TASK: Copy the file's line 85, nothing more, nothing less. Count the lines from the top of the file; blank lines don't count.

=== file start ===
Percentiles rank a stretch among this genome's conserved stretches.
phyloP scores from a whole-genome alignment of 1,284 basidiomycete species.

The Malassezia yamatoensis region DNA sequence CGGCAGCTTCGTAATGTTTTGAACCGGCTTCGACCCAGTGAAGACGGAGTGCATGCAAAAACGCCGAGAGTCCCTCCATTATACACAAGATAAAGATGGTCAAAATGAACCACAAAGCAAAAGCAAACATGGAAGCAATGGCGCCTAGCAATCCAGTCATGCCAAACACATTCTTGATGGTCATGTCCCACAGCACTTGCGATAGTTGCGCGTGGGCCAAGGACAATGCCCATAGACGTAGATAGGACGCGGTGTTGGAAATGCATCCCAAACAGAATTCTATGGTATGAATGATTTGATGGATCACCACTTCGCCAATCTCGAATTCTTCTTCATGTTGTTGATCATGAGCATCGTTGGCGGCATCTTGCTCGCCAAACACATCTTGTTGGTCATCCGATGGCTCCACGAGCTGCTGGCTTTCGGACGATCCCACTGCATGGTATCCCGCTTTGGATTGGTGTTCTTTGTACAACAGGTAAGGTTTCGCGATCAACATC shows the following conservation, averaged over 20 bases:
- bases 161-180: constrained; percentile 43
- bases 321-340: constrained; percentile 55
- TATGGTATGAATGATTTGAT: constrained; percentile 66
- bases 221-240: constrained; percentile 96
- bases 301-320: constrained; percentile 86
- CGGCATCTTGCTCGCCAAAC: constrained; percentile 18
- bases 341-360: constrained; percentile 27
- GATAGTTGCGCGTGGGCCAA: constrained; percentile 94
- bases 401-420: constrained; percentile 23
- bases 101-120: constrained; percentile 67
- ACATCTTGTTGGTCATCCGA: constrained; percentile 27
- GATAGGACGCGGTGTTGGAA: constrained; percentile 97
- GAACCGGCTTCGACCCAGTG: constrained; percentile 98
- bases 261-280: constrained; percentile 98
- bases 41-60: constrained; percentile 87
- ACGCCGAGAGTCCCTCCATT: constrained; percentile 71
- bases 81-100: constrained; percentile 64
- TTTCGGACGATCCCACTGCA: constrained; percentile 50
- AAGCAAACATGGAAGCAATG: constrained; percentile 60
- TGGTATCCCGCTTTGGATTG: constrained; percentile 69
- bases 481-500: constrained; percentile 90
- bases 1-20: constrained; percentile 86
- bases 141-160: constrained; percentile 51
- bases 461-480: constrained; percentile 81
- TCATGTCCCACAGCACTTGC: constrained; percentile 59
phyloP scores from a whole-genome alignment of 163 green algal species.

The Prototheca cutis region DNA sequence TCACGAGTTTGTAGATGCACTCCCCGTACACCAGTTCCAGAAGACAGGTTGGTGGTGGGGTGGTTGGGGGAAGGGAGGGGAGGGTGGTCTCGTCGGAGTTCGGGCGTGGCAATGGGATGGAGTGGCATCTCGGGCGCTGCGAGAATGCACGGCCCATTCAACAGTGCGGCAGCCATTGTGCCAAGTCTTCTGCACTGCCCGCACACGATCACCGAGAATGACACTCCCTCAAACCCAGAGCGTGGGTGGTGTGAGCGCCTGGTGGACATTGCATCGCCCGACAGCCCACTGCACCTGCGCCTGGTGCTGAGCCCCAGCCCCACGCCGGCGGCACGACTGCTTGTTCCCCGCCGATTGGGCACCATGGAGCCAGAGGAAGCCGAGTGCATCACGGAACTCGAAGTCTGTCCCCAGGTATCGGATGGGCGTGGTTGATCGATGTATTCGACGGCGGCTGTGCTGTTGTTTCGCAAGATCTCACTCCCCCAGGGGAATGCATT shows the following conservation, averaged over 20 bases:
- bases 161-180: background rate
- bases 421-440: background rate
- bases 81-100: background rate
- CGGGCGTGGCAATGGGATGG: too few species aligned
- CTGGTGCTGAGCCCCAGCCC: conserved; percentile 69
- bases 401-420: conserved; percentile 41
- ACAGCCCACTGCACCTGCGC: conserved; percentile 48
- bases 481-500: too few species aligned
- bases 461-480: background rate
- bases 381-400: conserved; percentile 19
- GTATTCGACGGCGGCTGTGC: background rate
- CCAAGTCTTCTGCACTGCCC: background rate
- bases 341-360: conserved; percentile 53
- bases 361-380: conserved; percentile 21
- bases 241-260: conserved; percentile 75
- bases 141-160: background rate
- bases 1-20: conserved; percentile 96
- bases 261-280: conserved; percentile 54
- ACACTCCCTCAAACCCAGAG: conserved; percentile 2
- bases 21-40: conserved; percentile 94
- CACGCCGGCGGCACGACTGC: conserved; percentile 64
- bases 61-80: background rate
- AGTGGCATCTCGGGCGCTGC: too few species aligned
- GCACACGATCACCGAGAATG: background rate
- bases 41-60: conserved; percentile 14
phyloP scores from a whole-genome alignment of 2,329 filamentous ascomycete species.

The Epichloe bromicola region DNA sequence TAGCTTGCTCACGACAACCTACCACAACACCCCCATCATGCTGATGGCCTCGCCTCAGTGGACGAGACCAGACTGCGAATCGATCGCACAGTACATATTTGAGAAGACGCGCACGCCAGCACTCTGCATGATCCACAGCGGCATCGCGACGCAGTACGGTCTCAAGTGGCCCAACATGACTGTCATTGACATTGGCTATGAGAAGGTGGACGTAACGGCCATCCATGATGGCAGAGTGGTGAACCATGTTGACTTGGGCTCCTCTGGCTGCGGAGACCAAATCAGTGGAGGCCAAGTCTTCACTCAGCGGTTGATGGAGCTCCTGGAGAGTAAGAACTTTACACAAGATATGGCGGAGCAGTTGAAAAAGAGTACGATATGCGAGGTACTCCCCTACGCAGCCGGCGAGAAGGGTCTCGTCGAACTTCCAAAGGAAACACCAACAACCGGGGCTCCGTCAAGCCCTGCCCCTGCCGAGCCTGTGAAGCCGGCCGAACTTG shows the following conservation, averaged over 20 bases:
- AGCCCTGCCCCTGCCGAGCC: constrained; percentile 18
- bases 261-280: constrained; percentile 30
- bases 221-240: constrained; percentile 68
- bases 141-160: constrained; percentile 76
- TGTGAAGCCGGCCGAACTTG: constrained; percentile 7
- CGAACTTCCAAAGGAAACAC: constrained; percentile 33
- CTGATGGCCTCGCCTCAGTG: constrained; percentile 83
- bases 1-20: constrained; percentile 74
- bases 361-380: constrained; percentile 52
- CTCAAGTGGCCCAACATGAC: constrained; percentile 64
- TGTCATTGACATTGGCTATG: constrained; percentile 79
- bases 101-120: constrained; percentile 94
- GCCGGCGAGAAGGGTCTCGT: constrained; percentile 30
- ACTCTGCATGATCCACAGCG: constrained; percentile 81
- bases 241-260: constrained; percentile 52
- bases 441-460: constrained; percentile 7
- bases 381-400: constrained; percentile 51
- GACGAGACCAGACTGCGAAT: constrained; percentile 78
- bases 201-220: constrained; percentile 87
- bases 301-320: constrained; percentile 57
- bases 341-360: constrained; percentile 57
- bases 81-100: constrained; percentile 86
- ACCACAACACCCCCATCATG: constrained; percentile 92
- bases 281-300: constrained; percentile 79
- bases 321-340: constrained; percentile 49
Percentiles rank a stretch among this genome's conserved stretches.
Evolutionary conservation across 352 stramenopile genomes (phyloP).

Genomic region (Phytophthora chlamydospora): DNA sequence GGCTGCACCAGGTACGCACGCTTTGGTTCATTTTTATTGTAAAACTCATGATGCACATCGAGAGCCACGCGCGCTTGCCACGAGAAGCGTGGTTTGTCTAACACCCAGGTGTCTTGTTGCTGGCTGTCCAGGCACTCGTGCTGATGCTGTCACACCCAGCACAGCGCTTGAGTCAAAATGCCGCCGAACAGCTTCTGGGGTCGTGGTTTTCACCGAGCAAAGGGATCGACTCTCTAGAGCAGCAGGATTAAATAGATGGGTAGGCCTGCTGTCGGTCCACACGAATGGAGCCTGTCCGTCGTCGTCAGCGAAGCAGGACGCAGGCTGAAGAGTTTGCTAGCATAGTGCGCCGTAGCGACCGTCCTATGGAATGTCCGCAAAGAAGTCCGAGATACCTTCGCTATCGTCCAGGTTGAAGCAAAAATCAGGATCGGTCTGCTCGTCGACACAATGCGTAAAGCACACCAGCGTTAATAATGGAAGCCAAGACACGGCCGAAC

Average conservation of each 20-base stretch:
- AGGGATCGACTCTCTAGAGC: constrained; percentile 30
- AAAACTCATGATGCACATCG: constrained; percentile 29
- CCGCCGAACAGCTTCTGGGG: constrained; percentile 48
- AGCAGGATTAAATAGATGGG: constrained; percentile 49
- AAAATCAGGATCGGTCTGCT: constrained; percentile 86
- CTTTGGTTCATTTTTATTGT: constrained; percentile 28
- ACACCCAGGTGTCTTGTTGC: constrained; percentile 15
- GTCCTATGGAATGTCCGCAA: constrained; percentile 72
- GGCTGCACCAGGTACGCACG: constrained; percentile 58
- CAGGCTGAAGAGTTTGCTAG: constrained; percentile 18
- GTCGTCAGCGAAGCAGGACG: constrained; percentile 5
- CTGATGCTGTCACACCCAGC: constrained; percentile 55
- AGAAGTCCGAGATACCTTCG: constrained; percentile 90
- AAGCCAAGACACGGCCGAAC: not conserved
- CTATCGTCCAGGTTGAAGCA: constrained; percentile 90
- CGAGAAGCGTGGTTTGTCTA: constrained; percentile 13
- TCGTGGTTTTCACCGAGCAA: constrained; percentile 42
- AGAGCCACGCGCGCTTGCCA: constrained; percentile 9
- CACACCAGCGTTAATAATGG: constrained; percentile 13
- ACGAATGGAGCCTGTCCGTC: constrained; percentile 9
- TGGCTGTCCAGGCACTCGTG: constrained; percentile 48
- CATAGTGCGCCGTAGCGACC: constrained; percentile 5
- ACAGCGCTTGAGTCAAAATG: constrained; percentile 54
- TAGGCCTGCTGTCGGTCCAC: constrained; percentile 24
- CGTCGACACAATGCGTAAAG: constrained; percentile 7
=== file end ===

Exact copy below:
Genomic region (Phytophthora chlamydospora): DNA sequence GGCTGCACCAGGTACGCACGCTTTGGTTCATTTTTATTGTAAAACTCATGATGCACATCGAGAGCCACGCGCGCTTGCCACGAGAAGCGTGGTTTGTCTAACACCCAGGTGTCTTGTTGCTGGCTGTCCAGGCACTCGTGCTGATGCTGTCACACCCAGCACAGCGCTTGAGTCAAAATGCCGCCGAACAGCTTCTGGGGTCGTGGTTTTCACCGAGCAAAGGGATCGACTCTCTAGAGCAGCAGGATTAAATAGATGGGTAGGCCTGCTGTCGGTCCACACGAATGGAGCCTGTCCGTCGTCGTCAGCGAAGCAGGACGCAGGCTGAAGAGTTTGCTAGCATAGTGCGCCGTAGCGACCGTCCTATGGAATGTCCGCAAAGAAGTCCGAGATACCTTCGCTATCGTCCAGGTTGAAGCAAAAATCAGGATCGGTCTGCTCGTCGACACAATGCGTAAAGCACACCAGCGTTAATAATGGAAGCCAAGACACGGCCGAAC